Written by Lindsey Watson
Last updated on June 25, 2013 @ 9:40AM
Created on June 24, 2013 @ 7:38PM
Over the past few weeks 5 News has brought you stories of people being held against their will. Whether nationally, like in the cases in Ohio, or right here at home.
But once those stories are over, it's still hard for the victims that have been held captive for so long to adapt to their "new lives." Being free from the people that caused them harm for days, weeks, months, or even years. Traumas such as these can make living day to day hard. Most people would think that after being held for such a long time a victim would just escape. But today 5 news learned that's simply not the case.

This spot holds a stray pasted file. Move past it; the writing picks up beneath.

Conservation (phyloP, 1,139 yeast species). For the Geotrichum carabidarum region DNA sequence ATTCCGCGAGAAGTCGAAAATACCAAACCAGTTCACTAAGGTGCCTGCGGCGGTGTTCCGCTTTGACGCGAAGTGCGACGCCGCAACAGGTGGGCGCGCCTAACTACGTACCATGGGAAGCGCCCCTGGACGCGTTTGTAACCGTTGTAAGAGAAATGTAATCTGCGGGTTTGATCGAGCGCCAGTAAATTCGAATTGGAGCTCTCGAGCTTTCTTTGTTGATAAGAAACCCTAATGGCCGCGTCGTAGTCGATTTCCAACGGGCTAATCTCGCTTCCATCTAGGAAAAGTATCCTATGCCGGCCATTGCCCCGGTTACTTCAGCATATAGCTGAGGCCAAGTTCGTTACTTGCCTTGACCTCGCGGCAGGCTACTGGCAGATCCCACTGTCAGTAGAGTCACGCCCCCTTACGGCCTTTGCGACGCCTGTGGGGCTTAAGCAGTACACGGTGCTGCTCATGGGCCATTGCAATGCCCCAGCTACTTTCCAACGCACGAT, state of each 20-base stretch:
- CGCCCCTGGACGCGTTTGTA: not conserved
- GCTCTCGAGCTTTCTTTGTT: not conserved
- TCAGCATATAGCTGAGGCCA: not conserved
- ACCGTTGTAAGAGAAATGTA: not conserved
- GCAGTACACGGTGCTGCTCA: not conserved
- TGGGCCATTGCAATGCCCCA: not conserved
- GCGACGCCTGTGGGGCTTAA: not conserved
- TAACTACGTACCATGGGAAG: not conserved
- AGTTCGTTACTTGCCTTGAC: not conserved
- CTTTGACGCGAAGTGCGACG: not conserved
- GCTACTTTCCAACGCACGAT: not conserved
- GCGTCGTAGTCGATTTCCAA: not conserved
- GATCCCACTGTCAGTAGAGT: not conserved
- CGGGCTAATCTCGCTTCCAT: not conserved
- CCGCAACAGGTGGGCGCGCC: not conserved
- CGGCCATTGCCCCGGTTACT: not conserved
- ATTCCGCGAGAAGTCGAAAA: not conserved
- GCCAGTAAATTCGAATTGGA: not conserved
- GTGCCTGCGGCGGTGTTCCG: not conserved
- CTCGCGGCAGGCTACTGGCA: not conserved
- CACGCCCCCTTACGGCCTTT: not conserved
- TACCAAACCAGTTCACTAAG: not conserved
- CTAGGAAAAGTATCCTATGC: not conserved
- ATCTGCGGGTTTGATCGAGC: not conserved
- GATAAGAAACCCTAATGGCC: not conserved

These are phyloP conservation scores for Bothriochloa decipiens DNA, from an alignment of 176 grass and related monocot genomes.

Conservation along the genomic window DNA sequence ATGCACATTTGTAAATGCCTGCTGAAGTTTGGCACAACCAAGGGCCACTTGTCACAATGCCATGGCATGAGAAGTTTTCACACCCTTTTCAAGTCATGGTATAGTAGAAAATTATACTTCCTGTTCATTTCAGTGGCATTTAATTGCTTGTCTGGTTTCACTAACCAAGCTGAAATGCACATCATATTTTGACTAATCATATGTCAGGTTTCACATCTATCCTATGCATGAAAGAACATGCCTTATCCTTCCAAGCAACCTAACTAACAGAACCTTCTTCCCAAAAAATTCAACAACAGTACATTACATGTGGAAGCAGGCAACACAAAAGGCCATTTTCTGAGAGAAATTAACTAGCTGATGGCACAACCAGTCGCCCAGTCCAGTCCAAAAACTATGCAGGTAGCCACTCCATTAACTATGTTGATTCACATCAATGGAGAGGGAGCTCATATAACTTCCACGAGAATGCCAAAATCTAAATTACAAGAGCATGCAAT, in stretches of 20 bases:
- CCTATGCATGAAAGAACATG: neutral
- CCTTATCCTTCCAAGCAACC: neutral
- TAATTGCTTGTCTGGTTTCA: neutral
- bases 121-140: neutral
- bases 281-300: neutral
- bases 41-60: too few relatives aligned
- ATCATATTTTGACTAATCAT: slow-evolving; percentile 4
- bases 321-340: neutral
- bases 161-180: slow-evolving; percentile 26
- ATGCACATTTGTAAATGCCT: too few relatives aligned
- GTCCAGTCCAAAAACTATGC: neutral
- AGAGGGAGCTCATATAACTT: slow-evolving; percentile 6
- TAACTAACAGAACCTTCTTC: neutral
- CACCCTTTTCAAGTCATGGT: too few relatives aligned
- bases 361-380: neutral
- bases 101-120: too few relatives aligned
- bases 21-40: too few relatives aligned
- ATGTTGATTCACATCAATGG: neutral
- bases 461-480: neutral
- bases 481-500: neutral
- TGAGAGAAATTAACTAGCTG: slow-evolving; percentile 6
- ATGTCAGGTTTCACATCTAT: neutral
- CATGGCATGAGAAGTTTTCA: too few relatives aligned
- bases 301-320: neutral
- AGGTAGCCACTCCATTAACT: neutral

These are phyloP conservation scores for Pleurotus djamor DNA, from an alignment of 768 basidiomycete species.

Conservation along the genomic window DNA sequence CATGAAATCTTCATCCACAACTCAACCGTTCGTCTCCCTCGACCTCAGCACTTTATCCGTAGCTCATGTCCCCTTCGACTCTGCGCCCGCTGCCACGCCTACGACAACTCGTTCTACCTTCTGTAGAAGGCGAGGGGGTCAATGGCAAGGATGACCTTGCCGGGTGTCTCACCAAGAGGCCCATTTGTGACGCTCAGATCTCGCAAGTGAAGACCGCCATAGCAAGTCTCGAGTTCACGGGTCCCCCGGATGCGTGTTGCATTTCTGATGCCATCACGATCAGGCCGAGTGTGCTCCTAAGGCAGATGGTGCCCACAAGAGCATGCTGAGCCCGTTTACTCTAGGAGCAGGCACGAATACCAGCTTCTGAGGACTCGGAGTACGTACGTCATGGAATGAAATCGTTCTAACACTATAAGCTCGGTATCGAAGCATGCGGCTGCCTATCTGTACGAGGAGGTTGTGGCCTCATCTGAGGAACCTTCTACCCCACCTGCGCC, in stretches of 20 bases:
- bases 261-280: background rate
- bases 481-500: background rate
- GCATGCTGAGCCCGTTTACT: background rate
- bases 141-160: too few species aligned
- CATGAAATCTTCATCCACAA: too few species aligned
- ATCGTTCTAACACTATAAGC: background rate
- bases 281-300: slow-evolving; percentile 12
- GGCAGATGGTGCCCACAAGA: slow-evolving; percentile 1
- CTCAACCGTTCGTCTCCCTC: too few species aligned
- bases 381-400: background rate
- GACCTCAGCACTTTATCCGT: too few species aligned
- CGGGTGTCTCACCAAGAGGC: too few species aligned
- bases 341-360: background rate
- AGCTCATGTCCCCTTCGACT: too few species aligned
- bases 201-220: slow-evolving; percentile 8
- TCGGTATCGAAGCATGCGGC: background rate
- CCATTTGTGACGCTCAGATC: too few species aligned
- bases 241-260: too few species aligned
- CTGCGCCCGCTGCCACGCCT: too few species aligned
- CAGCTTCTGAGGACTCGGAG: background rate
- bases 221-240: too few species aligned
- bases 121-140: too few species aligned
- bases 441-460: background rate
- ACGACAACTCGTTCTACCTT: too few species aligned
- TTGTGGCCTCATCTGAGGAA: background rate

"A lot of people would like to think that once a person was freed from a captor that would be the end of the story. But that's not the case. The effects of trauma can linger for a very long time. Until the trauma is processed." said Dr. Linda Gantt, of Intensive Trauma Therapy, Inc. in Morgantown.
Much like with cases involving Post Traumatic Stress Syndrome, flash backs of a situation often occur, and these survivors have little to no trust left in them.
"After an event it is very difficult for a person to get beyond that fight/ flight response, and if that's the case they go into what we call
foreign intention. Once a person gets trapped then the verbal part of the brain essentially goes off line." said Gantt
Local psychologists also hope that people understand that time doesn't heal all wounds, and it often takes awhile for victims that were held in captivity to accept what they've gone through. so they can put it into a safe perspective to start to move on.
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